So here’s my recipe…

 

 

3 oz. bourbon
1 oz. mint-infused simple syrup
crushed ice
Julep cup
Fresh mint for garnish

Crush the ice and pack it into the Julep cup, even letting it dome slightly over the top. Don’t worry…the alcohol will melt it.

I like to add 1.5 ounces of bourbon, then the ounce of simple syrup, then another 1.5 ounces of bourbon on top. Break off a few mint leaves from the stem and push into the ice. Using a long spoon, stir the drink well. A beautiful layer of frost will form on the outside of the cup. Add more ice, if necessary, and garnish with a sprig of mint.

 

You’d think it would be Cinco de Mayo, but February 22nd is National Margarita Day.
My personal recipe uses no sour mix…just 4 basic ingredients. I still have a small stash of the Honeybells mentioned here, but the original recipe, below, uses pineapple juice. Cheers!
Every year around January, we get a shipment of Cushman’s HoneyBells. They look like fiery red bell-shaped oranges, but they’re not really oranges at all, and their season is very limited.
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HoneyBells are a unique natural hybrid of Dancy Tangerine and Duncan Grapefruit. The plants are grafted to a sour orange root-stock, and when the tree reaches maturity, it looks just like a grapefruit tree…but with oranges growing on it.
I usually make my signature margarita, the Algarita, with pineapple juice. But when I get those HoneyBells in the mail, my recipe takes on a new twist:
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2 oz. Patron silver tequila (3 oz. is even better!)
1/2 oz. Cointreau orange liqueur
4 oz. pineapple juice (or fresh-squeezed HoneyBell juice, when in season)
1/2 oz. fresh-squeezed lime juice
Fill a cocktail shaker or tall glass with ice and add all the ingredients. Stir vigorously. Pour into a large margarita glass. Garnish with a lime wedge. Salt optional.
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 Either way: with Honeybells or with pineapple juice, it’s a great way to celebrate National Margarita Day! Cheers!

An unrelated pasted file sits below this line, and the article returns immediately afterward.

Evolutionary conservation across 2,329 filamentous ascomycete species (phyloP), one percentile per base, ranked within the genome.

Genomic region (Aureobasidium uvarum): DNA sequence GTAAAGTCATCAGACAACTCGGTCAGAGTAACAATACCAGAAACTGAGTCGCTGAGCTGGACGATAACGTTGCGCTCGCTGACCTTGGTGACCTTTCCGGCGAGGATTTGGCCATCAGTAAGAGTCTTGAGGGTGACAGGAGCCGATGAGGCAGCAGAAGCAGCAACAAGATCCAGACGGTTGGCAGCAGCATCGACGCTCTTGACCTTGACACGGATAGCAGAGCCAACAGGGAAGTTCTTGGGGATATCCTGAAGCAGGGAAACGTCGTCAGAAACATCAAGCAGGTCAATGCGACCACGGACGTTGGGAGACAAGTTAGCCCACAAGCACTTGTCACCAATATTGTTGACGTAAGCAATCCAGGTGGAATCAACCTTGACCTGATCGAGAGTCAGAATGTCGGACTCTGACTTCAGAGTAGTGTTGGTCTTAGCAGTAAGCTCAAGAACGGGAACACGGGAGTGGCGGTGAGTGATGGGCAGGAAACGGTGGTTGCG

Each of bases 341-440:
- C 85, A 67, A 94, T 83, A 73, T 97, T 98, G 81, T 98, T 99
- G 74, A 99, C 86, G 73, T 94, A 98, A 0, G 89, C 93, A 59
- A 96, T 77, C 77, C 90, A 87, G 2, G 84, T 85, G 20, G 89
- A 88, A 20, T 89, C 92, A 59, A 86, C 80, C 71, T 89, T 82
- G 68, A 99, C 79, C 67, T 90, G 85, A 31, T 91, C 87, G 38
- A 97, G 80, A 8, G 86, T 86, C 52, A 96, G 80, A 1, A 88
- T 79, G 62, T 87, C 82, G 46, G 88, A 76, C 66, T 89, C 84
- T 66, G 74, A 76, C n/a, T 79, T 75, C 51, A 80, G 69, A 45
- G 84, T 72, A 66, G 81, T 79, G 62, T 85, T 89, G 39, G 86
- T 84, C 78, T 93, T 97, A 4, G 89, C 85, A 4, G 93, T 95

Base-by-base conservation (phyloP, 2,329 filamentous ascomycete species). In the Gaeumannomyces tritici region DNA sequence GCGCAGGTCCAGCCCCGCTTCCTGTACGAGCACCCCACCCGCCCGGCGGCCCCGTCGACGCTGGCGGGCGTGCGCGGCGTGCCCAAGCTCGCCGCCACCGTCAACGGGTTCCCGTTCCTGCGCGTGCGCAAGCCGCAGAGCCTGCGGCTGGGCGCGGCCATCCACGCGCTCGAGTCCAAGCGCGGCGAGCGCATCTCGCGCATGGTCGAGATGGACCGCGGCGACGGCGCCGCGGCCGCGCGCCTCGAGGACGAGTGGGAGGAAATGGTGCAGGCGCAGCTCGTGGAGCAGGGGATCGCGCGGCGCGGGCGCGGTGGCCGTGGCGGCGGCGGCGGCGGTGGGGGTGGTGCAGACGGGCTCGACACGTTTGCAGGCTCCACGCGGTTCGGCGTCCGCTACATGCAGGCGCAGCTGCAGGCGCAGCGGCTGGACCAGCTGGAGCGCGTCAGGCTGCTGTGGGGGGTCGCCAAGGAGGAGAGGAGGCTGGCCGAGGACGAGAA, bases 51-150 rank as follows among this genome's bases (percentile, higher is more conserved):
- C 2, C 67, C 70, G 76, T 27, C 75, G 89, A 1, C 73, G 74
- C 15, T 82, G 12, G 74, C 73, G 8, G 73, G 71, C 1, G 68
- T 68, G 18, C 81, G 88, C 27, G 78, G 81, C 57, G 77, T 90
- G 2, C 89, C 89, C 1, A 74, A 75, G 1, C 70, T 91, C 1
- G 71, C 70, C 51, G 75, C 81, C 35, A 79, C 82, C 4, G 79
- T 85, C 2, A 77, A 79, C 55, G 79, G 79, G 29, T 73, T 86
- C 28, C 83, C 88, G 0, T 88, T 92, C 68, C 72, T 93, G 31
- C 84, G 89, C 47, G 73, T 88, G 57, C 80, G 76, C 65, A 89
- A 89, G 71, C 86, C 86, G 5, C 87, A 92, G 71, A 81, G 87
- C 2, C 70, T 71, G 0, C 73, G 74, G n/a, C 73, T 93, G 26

Once again this weekend, I’ll be at the annual Providence Art Club Founder’s Day celebration, raising a glass in their honor. The cool thing is that I got to decide what went in the glass!

First, some history…

The Providence Art Club is the third-oldest art club in the United States. The Philadelphia Sketch Club was founded in 1860. New York’s Salmagundi Club, founded in 1871, came next. But they were both founded by an all-male board. The Providence Art Club is the oldest art club in the nation that also included women. And that was back in 1880! That’s especially huge when you see what’s going on in the country even today.

Now through April 22, the Providence Art Club is featuring “Making Her Mark, the Women Artists of the Providence Art Club 1880,” an exposition featuring the works of the women artists that founded the art club over 130 years ago.

 

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My wife is an artist member of the Providence Art Club. That’s how a zhlub like me got in! Several years ago, they asked me to come up with a cocktail for their first Founders Day celebration. One hundred glasses were raised to honor the founding fathers of the Providence Art Club. This year, we’re expecting up to 150 people to be there for the celebration.

Silhouettes of past art club members line the walls of the Providence Art Club, so my wife came up with the name of the cocktail: The Silhouette. I decided to base my cocktail on the Boulevardier, an awesome drink that substitutes bourbon for gin in the classic Negroni.
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2 oz. Eagle Rare 10-year bourbon
1 oz. Antica Formula sweet vermouth
1/2 oz. Campari
2 shakes Regan’s orange bitters

In a cocktail shaker with ice, stir the ingredients and then strain into a rocks glass with one large ice cube.

Garnish with an orange twist.

Cheers!

This is my version of a holiday drink I was introduced to by my mother-in-law from the Upper Peninsula of Michigan. I knew I was marrying into the right family after one sip!

Whiskey slush

 

9 cups water
2 cups sugar
4 “Constant Comment” tea bags
12 oz frozen OJ concentrate
12 oz frozen lemonade concentrate
2 cups whiskey (I use Crown Royal)
7Up or Sprite

Boil the water and sugar, making sure the sugar dissolves. Turn off the heat and steep the tea bags in the liquid for 10 minutes. Discard the tea bags.
Add the OJ, lemonade and whiskey. Mix well, then pour it into a freezeable container with a lid. Freeze.
To serve: Scoop the slush out of the container (it doesn’t freeze solid) and mix in a tall glass with 7 Up.